British ministers called for the release of documents related to PPE contracts

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UK ministers have been urged to release all correspondence about how the government awarded more than £200 million in personal protective equipment contracts to a company called PPE Medpro in 2020, which recent reports suggest led to significant financial gain for Tory peer Baroness Michelle Mona.

Angela Rayner, deputy leader of the Labor Party, told the House of Commons on Thursday that leaked documents to the Guardian newspaper had exposed “a total failure of due diligence and a conflict of interest at the heart of public procurement” relating to Medpro.

The UK government spent more than £13bn on PPE during the Covid-19 pandemic and has been accused of failing to do enough due diligence in awarding contracts with billions wasted on fraud and unused equipment.

The High Court ruled in January that the the government had acted illegally in running a special VIP lane for potential suppliers of personal protective equipment who had connections to politicians or government officials.

Early in the pandemic, Medpro was awarded two £80m and £122m contracts to provide the government with PPE without tendering on the recommendation of Mone, a lingerie entrepreneur.

“In May 2020, PPE Medpro was set up and awarded £203 million in government contracts following a referral from a Tory peer,” Rayner told MPs.

“It now appears that tens of millions of pounds of this money ended up in offshore accounts linked to those involved, profits made possible through the companies’ personal connections to ministers and the Tories’ VIP track, which was declared illegal by the High Court. “

That This is reported by the Guardian on Thursday that a document from HSBC indicated how Mone and her children received £29m of profits from the PPE contracts through an offshore trust.

Properties linked to Mone and her husband were raided in April as part of a National Crime Agency investigation into PPE contracts awarded during the pandemic.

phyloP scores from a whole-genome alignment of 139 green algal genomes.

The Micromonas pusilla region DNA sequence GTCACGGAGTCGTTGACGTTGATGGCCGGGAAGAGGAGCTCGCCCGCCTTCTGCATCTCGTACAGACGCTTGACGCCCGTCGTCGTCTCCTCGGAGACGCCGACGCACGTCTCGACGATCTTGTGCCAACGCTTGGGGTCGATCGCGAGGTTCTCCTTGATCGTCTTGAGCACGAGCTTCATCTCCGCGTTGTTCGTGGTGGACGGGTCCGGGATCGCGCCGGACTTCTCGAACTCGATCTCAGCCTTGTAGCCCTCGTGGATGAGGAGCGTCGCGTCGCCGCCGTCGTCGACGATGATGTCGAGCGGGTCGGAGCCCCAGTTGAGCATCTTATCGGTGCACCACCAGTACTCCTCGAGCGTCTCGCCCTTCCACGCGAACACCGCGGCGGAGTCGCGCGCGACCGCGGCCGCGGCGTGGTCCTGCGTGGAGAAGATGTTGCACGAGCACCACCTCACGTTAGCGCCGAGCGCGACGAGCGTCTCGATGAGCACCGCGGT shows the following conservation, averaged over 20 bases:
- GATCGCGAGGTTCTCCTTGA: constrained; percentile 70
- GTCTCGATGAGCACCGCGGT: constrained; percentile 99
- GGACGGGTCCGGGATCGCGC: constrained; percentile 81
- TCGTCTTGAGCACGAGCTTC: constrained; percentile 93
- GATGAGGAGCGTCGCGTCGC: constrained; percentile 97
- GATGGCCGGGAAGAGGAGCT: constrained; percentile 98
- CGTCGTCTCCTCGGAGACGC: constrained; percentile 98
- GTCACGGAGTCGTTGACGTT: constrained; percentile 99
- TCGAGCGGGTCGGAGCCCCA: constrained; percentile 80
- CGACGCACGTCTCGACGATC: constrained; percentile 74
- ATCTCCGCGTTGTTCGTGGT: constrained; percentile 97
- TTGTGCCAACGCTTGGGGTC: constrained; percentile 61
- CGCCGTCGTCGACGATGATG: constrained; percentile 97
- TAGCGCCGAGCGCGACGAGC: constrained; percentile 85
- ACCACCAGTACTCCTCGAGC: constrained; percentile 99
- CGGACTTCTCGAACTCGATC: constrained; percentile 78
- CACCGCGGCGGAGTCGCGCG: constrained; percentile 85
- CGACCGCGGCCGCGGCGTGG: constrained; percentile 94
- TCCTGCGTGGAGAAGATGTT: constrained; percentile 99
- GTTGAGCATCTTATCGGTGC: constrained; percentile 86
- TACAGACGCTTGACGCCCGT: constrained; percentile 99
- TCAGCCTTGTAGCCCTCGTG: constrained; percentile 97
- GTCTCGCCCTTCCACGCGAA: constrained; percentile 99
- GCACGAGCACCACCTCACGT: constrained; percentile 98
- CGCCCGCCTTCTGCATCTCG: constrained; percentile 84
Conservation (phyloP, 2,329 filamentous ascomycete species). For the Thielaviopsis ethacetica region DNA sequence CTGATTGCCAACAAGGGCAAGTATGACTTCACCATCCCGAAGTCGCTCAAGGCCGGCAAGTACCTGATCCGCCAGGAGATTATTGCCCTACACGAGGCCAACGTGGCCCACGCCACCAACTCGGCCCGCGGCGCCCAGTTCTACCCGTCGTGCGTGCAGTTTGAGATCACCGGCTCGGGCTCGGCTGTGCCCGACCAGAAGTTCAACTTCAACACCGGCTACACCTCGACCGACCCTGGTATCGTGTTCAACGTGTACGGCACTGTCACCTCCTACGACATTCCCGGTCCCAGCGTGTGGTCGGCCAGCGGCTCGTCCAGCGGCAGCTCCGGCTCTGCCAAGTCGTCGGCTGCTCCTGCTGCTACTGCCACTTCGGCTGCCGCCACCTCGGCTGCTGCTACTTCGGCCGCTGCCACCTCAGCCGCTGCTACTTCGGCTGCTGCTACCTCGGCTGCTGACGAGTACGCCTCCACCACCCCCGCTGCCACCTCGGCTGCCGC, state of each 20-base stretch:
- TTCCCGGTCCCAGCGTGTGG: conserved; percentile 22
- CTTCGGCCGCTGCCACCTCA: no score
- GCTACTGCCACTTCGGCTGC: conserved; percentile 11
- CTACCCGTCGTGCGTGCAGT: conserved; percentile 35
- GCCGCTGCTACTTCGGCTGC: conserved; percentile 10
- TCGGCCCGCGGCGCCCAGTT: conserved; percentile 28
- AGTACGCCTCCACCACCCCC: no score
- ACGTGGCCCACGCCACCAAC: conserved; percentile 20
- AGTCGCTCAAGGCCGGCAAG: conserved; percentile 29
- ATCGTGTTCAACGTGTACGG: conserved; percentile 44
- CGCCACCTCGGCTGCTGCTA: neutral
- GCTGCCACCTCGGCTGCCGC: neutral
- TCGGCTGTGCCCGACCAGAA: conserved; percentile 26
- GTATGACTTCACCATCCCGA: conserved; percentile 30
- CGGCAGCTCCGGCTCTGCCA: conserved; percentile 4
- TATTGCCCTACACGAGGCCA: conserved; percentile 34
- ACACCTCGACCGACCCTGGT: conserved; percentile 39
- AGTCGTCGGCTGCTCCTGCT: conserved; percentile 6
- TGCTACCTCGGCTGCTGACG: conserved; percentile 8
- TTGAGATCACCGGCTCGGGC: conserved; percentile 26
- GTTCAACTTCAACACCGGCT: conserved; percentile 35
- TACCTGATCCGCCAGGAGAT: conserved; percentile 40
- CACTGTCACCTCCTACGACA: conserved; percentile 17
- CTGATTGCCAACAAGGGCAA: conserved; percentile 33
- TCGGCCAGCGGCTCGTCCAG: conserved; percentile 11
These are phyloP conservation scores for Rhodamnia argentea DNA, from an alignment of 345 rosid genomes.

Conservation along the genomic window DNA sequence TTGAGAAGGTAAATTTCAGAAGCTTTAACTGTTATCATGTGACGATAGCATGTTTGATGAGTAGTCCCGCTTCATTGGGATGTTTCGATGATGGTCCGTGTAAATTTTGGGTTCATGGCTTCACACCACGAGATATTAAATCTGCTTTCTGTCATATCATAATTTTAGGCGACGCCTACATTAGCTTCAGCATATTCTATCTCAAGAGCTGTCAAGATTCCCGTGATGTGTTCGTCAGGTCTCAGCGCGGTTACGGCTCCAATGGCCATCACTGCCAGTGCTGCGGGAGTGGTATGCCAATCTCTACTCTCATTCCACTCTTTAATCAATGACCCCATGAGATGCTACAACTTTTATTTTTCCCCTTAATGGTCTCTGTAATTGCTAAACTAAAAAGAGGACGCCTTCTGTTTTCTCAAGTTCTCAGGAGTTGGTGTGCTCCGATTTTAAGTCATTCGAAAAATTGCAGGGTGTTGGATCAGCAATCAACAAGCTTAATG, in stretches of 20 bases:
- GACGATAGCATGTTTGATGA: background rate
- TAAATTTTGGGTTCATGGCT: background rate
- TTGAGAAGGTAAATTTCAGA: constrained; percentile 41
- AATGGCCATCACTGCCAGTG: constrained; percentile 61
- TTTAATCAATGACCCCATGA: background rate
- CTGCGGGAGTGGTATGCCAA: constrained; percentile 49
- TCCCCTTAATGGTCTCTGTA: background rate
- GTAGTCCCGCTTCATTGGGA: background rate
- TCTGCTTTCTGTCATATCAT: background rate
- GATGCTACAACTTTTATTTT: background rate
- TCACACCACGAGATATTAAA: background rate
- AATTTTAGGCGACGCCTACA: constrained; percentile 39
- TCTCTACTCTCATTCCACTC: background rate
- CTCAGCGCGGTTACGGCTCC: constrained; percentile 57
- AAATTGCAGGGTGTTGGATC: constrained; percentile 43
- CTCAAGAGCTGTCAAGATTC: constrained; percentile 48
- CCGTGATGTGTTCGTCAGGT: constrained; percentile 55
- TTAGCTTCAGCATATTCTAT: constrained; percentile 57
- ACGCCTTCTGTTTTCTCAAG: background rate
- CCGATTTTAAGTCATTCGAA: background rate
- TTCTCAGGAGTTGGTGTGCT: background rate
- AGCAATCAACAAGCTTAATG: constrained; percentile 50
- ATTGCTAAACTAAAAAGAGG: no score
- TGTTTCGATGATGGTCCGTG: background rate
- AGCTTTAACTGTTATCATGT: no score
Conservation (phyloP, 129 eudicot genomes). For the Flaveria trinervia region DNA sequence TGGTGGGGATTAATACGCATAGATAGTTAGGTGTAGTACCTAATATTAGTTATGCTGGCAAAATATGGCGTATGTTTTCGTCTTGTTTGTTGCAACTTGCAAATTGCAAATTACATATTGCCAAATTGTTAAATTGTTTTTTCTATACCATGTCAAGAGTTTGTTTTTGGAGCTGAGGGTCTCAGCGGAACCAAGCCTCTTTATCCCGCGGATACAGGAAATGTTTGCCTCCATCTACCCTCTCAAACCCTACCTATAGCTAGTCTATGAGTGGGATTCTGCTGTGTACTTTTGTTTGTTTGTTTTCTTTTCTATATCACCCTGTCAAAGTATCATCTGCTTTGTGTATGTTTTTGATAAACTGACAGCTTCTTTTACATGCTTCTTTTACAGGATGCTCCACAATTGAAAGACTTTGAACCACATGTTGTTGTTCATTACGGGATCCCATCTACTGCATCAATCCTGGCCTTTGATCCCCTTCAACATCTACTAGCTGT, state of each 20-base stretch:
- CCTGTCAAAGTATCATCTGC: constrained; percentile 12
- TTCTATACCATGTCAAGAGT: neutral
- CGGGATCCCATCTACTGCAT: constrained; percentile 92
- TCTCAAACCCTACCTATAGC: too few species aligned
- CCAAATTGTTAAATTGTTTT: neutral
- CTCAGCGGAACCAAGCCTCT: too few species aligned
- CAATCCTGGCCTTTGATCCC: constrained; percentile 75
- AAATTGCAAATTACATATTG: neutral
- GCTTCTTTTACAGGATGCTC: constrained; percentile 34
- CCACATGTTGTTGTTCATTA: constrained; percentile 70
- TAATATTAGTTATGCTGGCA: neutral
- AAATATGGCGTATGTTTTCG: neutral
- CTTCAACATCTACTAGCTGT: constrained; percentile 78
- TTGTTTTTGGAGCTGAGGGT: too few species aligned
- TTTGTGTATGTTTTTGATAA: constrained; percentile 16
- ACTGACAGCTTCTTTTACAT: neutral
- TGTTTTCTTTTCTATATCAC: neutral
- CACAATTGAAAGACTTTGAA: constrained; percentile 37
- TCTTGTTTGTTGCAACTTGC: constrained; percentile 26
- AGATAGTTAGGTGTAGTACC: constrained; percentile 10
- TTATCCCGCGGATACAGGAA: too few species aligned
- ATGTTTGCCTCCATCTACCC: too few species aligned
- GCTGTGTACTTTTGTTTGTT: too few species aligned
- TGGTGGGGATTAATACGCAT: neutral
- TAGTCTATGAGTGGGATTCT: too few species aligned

Last year, after Mone denied any involvement with PPE Medpro, it emerged she had been the “referral source” between the government and the company and helped place it in the VIP lane.

Earlier this year, data from Freedom of Information requests revealed that Mone had corresponded with cabinet minister Michael Gove and Theodore Agnew, a Tory colleague and then minister responsible for procurement, via Agnew’s personal email, in an attempt to secure PPE Medpro a contract for face masks.

One of PPE Medpro’s directors, Anthony Page, had been the registered secretary of MGM Media – the company that manages Mone’s personal brand, according to the House of Lords register of financial interests – until he left the role on the same day PPE Medpro was set up.

Page is also a director of the Knox House Trust, part of the Knox group, a group of companies founded by businessman Douglas Barrowman, Mone’s husband.

Mone has repeatedly denied any relationship with PPE Medpro.

Rayner told the Commons that ministers had so far refused to publish correspondence relating to the award because they were awaiting the outcome of a “mediation process” between the company and the government, which has been going on for about a year.

“What due diligence was done in awarding the Medpro contract?” she asked.

“Today’s (Guardian) reports relate to just one case, but this government has written off £10 billion only of personal protective equipment that was deemed unfit for use, unusable, overpriced or not supplied. The priests seem to have learned no lessons and learned no shame.”

Neil O’Brien, Under Secretary of State for Primary Care and Public Health, said PPE Medpro had been “an underperforming contract”.

He told the Commons: “The first step is to send a pre-action letter outlining a claim for compensation, followed by legal action in the event that a satisfactory agreement is not reached. We have not reached a point where there is reached a satisfactory agreement at this time.”

O’Brien defended the government’s record on procuring PPE, saying 9,000 people had come forward and offered to provide PPE. At the time, there was a “global battle” for protective equipment with bidders “staring” at each other, he said.

The minister said the VIP lane was set up to handle the “large” number of potential contacts coming through to ministers.

“It didn’t guarantee a contract,” he said. “Ninety percent of the bids that went through that were not successful, and every single bid that went through that route went through the same, exact same eight-step process as all the other contracts that look at quality, price, bona fides.”

Mone did not immediately respond to the FT’s questions.

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